You know miso and you obviously know soy sauce, but do you know hozon and bonji? In their effort to better understand umami, the Momofuku Culinary Lab has recreated some eastern staples with very different building blocks.
From their video description:
what is hozon?
hozon is a fermented, stone-ground seasoning made in the style of japanese miso paste. unlike traditional miso, hozon does not contain soybeans - instead, nuts, seeds, and legumes undergo fermentation with basmati rice koji. the grains are then ground to a smooth, creamy texture.
the name hozon comes from the japanese word for "preserved" and speaks to kaizen trading company's commitment to using traditional techniques to create new flavors through fermentation and preservation.
what is bonji?
bonji is a fermented, cold-pressed liquid seasoning made in the style of tamari and soy sauce. unlike traditional soy sauce, bonji does not contain soybeans, but is made from fermented local, hearty grains. taking cues from whiskey distillers, kaizen trading company ferments single-variety, single-origin grains from farms in the northeast united states with koji made from those same grains. after fermentation, the mash is pressed to produce an umami-filled sauce rich in amino acids, sugars, and active enzymes.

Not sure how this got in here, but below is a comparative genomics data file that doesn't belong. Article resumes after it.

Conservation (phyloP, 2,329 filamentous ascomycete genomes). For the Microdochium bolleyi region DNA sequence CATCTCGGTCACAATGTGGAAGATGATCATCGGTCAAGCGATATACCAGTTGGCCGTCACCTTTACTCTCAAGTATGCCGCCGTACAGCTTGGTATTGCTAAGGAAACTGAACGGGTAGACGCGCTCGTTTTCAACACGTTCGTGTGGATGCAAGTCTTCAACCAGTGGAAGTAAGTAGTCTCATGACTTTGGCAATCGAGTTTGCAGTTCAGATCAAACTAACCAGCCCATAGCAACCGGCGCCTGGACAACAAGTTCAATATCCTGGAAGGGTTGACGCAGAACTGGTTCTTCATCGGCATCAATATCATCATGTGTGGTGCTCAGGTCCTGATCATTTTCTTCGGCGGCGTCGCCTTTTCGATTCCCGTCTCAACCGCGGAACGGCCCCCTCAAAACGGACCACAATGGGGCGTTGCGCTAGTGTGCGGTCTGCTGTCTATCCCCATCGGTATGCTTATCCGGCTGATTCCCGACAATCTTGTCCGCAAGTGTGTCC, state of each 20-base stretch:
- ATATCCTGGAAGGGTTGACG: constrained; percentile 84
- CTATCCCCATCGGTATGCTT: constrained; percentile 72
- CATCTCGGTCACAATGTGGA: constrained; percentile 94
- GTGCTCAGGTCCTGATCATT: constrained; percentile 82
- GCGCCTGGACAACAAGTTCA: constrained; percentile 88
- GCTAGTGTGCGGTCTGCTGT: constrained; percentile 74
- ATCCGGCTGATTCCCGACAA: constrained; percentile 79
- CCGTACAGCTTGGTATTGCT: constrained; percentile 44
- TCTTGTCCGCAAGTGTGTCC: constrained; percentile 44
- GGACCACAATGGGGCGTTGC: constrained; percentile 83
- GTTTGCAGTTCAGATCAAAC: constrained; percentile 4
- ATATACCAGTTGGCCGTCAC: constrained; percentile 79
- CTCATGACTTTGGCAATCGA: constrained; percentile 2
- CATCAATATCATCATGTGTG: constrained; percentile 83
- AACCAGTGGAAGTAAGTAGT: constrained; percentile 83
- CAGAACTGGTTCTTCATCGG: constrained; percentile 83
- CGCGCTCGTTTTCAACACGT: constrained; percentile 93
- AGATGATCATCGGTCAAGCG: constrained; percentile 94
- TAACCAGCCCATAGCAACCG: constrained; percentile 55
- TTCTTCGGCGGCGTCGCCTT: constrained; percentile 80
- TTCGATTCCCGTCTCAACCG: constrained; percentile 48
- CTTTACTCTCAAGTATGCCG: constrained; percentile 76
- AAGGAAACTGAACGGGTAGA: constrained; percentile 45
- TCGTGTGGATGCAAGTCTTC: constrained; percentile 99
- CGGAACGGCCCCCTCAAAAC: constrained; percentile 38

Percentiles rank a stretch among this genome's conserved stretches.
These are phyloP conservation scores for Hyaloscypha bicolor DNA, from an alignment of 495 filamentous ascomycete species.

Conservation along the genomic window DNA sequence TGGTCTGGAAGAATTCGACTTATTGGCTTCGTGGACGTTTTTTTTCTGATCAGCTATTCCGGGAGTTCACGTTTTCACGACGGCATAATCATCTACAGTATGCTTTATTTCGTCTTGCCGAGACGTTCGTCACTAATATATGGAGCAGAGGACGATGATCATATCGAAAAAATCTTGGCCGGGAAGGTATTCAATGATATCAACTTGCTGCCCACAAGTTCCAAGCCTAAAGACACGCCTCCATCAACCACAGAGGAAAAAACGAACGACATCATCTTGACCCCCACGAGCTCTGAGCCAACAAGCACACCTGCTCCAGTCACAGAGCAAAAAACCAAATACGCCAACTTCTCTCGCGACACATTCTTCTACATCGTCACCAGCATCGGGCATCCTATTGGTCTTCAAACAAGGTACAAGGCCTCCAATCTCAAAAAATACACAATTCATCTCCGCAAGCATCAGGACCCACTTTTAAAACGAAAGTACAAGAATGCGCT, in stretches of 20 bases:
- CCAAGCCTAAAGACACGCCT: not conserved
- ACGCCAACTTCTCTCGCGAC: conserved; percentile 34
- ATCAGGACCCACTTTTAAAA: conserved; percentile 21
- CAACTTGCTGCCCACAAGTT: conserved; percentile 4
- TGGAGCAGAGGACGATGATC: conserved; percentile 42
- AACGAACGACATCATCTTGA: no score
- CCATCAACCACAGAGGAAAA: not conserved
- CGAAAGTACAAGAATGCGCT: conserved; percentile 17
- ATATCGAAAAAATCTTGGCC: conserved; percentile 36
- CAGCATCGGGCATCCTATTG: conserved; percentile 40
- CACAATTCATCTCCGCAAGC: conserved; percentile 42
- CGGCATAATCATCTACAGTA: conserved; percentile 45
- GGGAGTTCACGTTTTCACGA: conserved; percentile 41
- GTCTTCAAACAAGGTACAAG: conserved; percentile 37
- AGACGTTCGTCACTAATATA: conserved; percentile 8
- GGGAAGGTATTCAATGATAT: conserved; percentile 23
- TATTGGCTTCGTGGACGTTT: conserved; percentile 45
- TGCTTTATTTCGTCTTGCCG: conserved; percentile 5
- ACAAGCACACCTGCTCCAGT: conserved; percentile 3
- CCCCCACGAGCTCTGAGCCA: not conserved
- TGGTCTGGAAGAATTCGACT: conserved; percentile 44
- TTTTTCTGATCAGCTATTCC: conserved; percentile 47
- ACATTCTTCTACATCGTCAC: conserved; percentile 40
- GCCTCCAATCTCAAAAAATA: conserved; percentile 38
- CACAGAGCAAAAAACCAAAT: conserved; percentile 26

the name bonji comes from the korean word for "essence" and alludes to the distinctive and unique flavors extracted from each type of grain.
all hozon are vegan, unpasteurized, and made by hand in small batches at kaizen trading company in brooklyn, new york.